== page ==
I love the idea that Spirit comes to us to forgive us. Forgiveness is a powerful and necessary thing, for to be human is to make mistakes that require forgiveness. Or as the shamanic tradition might frame it: we make mistakes that require ceremonies for putting things back in energetic balance again.
Here is a mystery: Why was Jesus laid in the tomb? God can make the resurrection happen anyway God wants. Why didn’t Jesus just fly off the cross, fly around the temple and vanish into the sky? Why didn’t a host of angels come down and carry him off with trumpets blaring? Why would God have a few people take Jesus down, wrap him up and lay him in the tomb, and then just have him just disappear on Sunday – leaving all sorts of alternative stories to be told (“they stole the body,” or “He didn’t really die, he married Mary Magdalene, and I am his descendant,” etc…).
My answer to “why the tomb?”: This is where the great mother enters the story fully in Her mystery. The sky father played his part in the story – the preaching, the words, the conflict, the miracles – the public, active, yang elements of the story. But to complete the story and the teaching, Jesus must enter into the realm of the Great Mother – the earth. This finishes the healing process and the transformation. And this is what Jesus came to teach us.
The sky father teaches us to ideate and talk and build. The earth mother reminds us that we need constant communion with her to cleanse and heal us and to bring us into humility. Without her, we will wreck the earth with unbalanced, unrefined, macho yang-itude.
So after all the public work initiated by the Sky Father, Jesus enters into the tomb, the darkness of the earth-womb, and in a secret process that none of us are allowed to see, the collected spiritual toxins are taken into the earth to be recycled by the Great Mother, as everything else is, was and always shall be. He then emerges transformed and sanctified. This is what Jesus came to teach us how to do for ourselves. He did not come to do it for us, as the “blood atonement for our sins” tradition has claimed.
I see the Great Mother everywhere in the Bible, even though the priests, bishops and emperors who edited and rewrote the Jesus stories uncountable times before they declared them officially unchangeable thought they were keeping her out.
I love that on the first Easter morning, it is Mary Magdalene, not one of the beloved male disciples, that first discovers the empty tomb. It is a woman who first sees the risen Jesus and mistakes him for a gardener – one who works the soil, one who caresses the skin of the Great Mother, whose hands are covered in mothering, changeable earth. While Mary was discovering the transformed Jesus, Peter, who would establish the sermonizing, unerring, rule-dispensing, male church, was hiding in some shadowy corner, wrapped in grief and fear, praying that no one would recognize him as a follower of Jesus.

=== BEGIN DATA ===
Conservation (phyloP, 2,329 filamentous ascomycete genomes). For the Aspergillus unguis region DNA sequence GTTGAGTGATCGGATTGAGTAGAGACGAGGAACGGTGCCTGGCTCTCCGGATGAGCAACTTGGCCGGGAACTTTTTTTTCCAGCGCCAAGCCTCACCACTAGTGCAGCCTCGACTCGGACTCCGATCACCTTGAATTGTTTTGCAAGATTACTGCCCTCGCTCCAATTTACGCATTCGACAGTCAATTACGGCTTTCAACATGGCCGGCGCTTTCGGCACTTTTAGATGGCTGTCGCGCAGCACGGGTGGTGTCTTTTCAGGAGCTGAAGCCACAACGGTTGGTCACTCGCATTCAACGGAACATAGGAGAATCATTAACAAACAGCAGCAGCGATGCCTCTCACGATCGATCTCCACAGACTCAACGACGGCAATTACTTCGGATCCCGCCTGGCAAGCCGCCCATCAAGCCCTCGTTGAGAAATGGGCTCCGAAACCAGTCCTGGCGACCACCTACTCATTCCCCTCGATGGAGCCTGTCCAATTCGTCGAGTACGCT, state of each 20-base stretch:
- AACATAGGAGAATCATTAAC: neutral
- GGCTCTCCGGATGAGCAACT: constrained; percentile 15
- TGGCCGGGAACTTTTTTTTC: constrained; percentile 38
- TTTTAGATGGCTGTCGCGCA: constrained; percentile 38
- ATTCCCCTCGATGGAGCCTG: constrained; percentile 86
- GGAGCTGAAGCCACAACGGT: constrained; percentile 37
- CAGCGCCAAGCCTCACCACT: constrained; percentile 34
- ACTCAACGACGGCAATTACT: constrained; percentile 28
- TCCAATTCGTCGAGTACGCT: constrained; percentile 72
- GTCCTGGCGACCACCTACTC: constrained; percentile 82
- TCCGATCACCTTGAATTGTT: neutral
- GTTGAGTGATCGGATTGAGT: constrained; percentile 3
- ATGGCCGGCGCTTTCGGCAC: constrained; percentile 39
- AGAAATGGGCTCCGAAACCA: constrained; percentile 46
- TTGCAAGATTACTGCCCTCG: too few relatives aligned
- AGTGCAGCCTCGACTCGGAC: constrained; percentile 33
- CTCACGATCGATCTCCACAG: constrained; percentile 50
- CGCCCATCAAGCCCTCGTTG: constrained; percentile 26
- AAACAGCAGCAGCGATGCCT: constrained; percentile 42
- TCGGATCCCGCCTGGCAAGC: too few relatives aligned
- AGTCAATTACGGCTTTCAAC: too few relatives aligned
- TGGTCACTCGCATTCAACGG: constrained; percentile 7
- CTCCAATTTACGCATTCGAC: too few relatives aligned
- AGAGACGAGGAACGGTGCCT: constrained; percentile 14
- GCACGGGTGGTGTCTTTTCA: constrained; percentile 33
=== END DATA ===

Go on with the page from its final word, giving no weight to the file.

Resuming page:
After teaching them all to summon hope for a renewed world – a world of loving kindness, a world where the men with armies and money would realize they were not the real power – suddenly in a few short hours Jesus was dead, in abject humiliation; one of dozens, maybe hundreds of anonymous, petty criminals easily dispatched by the state that day. That renewed and renewing world crashed. The male disciples ran, anguished, and panicked.
Mary knew to take her grief to the earth – the garden – to have it transformed, and she is the first to meet the risen Jesus. This passage is so beautiful and unusual, I swear it is some kind of incredible goof by the many male redactors of the scriptures.
You have been told that Jesus emerged from the tomb totally disconnected from the world – more air than earth. You have been told that we, too, should strive to be as airy and separate. But that is Peter’s unbalanced unhealthy, male story, told after he came out of hiding and sought then power of religious leadership. It is Paul’s shouted sermons as he tried to establish the male-as-divine-image church.
I say to you: The male tradition of the church told us to ignore the Mother, and to take our grief and anger out on creatures of the earth in order to cleanse ourselves. I say to you, Jesus knew to go the Mother to be cleansed, healed and sanctified. He knew to take his grief, his tears of betrayal, his anger, his pain to the Mother. After all his preaching, this was his final teaching for us. He emerged from the Great Mother not as a spirit of air, as we have been taught, but as an enspirited earth creature, as a human infused and permeated by Earth Spirit, and that is what Good Friday and Easter teaches us, and this is what will save us.